No, his work isn’t breaking boundaries, no it’s not a new form. What it is is well crafted work that has a clear aesthetic and that is something to be cherished, admired and appreciated.
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Niark1, otherwise known as Sebastien Feraut, is a well known French Graphic designer, illustrator, painter who seems to be in love with wolves – I have absolutely no idea why – they haunt all his paintings and illustrations. His illustrations and paintings have the same concerns, use the same motifs, but while his illustration work is very clean his paintings seem wilder, freer, the brush allowing him to express himself more.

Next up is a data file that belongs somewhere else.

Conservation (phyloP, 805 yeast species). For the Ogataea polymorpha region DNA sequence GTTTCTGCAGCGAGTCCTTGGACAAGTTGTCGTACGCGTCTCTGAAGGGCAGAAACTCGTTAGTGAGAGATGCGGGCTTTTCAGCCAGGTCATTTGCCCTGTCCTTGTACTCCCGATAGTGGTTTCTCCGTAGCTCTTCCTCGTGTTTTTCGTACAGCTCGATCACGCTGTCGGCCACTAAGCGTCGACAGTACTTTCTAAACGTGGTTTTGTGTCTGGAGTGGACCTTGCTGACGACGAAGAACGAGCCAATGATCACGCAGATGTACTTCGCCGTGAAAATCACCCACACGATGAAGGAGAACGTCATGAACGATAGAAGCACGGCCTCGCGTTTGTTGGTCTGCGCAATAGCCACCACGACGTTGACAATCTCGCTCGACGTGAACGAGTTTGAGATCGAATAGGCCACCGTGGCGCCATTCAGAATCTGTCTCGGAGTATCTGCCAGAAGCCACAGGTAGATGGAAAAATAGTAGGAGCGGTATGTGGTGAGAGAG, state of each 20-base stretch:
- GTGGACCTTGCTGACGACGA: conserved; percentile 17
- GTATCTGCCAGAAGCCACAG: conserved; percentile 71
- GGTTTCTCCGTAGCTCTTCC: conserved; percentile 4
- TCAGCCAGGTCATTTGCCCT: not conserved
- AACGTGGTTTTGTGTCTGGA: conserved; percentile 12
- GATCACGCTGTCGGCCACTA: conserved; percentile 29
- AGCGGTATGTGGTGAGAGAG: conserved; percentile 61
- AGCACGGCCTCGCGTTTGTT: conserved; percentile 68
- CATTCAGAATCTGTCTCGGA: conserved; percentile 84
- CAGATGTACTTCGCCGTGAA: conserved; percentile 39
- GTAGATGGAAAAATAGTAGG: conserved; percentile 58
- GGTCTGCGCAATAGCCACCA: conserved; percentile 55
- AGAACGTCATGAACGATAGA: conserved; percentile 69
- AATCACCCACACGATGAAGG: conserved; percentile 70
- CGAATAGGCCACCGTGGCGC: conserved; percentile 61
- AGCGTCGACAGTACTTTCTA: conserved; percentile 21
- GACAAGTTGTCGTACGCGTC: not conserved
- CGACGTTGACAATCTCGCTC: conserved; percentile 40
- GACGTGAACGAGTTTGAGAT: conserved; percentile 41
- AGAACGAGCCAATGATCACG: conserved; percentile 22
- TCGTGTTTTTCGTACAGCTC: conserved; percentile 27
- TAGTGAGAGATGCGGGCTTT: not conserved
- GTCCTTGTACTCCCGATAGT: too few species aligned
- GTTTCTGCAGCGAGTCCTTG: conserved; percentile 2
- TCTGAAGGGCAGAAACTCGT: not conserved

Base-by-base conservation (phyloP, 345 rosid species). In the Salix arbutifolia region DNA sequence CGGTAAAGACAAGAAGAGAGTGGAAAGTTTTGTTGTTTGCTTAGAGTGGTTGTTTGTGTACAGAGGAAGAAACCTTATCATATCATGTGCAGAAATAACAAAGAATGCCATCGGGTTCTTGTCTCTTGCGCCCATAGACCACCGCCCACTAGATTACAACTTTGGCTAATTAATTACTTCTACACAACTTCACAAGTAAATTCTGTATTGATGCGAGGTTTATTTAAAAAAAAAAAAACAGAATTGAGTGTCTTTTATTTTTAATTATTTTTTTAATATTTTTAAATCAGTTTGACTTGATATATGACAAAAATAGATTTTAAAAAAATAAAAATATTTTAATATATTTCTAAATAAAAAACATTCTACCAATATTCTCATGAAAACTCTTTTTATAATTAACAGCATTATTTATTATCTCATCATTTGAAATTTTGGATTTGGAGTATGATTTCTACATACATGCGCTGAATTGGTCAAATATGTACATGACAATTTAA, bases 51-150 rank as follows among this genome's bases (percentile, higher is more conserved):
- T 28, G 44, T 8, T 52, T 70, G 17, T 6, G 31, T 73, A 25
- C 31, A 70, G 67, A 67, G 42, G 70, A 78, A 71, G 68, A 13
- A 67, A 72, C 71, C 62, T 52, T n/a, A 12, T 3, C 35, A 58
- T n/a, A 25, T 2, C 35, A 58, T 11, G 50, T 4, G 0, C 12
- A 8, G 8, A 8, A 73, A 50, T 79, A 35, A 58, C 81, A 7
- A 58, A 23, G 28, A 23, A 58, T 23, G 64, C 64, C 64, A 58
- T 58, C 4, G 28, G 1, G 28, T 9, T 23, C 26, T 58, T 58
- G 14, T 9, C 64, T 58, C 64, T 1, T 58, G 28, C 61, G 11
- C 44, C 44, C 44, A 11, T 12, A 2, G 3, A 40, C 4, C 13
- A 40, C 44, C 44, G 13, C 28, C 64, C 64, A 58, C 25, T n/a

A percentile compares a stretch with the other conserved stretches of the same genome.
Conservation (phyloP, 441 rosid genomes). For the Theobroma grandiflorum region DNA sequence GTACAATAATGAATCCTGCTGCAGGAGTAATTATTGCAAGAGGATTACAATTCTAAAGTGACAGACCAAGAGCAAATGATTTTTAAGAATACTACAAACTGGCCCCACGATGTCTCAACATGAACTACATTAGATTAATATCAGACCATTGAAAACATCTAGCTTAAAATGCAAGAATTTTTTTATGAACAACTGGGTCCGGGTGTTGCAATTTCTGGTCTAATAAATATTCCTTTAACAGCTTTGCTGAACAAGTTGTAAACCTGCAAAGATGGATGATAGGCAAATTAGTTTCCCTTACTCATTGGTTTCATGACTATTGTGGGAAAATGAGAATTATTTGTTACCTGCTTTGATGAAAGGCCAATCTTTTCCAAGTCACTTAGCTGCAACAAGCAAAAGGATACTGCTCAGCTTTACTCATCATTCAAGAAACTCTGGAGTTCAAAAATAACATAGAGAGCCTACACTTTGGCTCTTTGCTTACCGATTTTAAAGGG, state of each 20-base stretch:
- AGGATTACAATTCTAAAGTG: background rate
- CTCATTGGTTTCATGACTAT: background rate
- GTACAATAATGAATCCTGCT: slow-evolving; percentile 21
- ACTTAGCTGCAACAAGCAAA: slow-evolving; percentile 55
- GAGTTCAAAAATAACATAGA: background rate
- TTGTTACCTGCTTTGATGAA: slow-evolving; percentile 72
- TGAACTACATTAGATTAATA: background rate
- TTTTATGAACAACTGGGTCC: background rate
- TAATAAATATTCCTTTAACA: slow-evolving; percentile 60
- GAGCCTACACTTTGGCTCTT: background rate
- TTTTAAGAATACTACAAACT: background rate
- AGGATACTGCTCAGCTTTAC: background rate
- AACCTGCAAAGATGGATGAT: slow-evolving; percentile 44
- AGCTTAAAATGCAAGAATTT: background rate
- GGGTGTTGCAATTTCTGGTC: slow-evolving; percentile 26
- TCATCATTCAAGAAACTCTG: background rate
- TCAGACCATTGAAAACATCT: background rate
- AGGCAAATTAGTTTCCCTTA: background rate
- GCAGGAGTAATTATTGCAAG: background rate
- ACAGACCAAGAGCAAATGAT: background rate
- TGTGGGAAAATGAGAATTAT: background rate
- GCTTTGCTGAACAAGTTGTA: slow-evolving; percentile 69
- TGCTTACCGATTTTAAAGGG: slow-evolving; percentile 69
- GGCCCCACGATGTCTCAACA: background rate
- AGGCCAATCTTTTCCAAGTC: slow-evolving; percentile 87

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Kut, a Latvian arts collective made up of filmmakers, musicians, artists, politicians and cats, recently did a guerilla action called ‘Oh Joy!’ on the streets of Riga. They brought nature into the city. Turned a day into a celebration of summer. Here’s what they said about it:
We brought the country to the city. To revive the grey concrete, to break the routine and give you a moment to reflect on what we are and where we are going. Sometimes surprises just happen and we have no influence over them but we do have influence over our perception. How ready are you to accept whatever life throws at you with a smile?
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The Medicine Sessions is a music and spoken word night run in Lismore, County Waterford, Ireland, once a month by one of our skills exchange members. It’s a wonderful addition to the culture of the South East and many people have passed its doors since it opened earlier this year. Like she does every month, Vicky, the producer of this fantastic night, has sent us an update on how it went. So here you go.